How To Create Videos That Go Viral

Roller CoasterEmotions Rule — People are ruled by their emotions. That’s why your brand needs to activate emotions through its content. For this article, I’ll share what you need to know about emotions before developing video content.

There’s a connection between the way people feel after watching a video from your brand and how they feel about your brand. Want to engage and motivate people through video content? Tap into their emotions. But, be careful . . . not all emotions will result in positive feelings and the actions your brand is hoping to motivate.

Recent research indicates that videos designed to produce negative emotional responses in viewers – especially anger – leave viewers feeling manipulated. And, when this happens, you lose the opportunity to have a relationship with people.

So, which emotions should you attempt to activate? Read on . . .

Videos That Excite Go Viral — It’s important to create emotional excitement quickly. Hit your audience hard and fast with strong emotions . . . amazement, curiosity, anticipation, surprise, amusement. Keep the branding to a minimum. Heavy use of branding can cause viewers to disregard the content as a sales pitch . . . resulting in loss of interest, and you’ve lost the opportunity to build a relationship.

When you develop video content, create an emotional roller coaster ride for your audience. Begin by creating emotional excitement then present different emotional levels. Using this technique, your viewers won’t become bored with a constant stream of low levels of emotional engagement or overwhelmed with a constant high level of excitement.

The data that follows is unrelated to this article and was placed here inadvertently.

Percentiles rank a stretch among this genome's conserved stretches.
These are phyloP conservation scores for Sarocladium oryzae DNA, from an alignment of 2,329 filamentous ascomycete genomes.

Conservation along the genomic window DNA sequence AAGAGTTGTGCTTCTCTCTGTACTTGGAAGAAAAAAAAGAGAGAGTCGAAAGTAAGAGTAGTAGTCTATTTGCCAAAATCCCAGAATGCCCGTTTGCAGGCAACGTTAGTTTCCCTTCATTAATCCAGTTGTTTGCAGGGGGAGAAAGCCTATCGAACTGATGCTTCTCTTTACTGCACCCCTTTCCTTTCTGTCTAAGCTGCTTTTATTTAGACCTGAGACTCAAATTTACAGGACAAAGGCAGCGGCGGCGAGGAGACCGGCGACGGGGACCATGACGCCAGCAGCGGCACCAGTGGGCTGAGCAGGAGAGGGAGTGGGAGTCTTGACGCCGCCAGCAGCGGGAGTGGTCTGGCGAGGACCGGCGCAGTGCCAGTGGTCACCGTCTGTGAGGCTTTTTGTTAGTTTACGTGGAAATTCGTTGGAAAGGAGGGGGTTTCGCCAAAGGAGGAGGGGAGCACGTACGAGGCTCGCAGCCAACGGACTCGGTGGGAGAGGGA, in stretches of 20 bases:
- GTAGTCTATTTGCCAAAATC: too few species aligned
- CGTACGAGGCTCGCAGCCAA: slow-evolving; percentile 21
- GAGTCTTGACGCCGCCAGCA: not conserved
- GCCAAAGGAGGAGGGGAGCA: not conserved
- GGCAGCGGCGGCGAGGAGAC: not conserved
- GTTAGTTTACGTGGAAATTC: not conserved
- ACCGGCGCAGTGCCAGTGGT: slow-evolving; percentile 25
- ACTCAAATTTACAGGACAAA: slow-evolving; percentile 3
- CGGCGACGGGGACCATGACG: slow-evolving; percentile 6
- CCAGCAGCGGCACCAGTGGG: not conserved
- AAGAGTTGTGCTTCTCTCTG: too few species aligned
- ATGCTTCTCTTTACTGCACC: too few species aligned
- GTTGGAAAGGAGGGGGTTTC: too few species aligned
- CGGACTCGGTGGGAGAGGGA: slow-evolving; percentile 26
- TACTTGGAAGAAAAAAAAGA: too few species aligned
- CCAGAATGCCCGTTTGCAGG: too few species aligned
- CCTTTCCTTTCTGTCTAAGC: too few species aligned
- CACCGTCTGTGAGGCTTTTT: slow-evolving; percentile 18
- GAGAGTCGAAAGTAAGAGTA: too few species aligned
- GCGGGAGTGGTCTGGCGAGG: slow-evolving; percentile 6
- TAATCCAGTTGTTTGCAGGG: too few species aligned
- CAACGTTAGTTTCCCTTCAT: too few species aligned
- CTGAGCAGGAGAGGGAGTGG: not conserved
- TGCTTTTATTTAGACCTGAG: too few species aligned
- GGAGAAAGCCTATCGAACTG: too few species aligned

Think about your favorite roller coasters. They shoot out of the station, then begin climbing before the breathtaking drop or corkscrew. This continues until the end of the ride, when the coaster slows to take you safely back to the station. How do you usually exit the car? Exhilarated and wanting to tell your friends all about it. That’s the way you want your viewers to feel!

By the way, as long as I’m using a roller coaster analogy . . . let’s talk about video length. From the time the roller coaster leaves the station until it gets back is usually around 3 minutes. The time of the actual ride, from the first hill until ending brakes, is about 1 – 1 ½ minutes.  Use this as a time guide for your video . . . never any longer than 3 minutes – unless you’re posting a TED Talk – and it’s best to keep the video “ride” to 1 – 1 ½ minutes.

Activate Sadness With Caution — We’ve all seen it . . . the sad content from American Society for the Prevention of Cruelty to Animals. When you see the mistreated dogs, don’t you just want to avert your eyes or close the video? We don’t want to feel this sad.

If you’re telling a story though video, activating sadness is OK, but only as 1 part of a 3-part story line. Part I – Present the situation (this could be sad); Part 2 – Present a solution (this should be uplifting); Part 3 – Motivate action (this should be aspirational).

If all 3 parts of your video are sad, it may not be shared. BuzzSumo’s analysis of the 10,000 most-shared content on the Internet indicates that only 1% emphasized sadness.

Don’t Fake It! — The biggest danger in producing emotional content is creating something that feels manufactured. You know what I’m referring to . . . those videos that are so cheesy they’re cringe-worthy. No one likes them. How can you avoid this? Don’t manufacture emotions . . . no crocodile tears! Share stories that are real and true . . . draw on genuine experiences to share an emotional story to engage and motivate.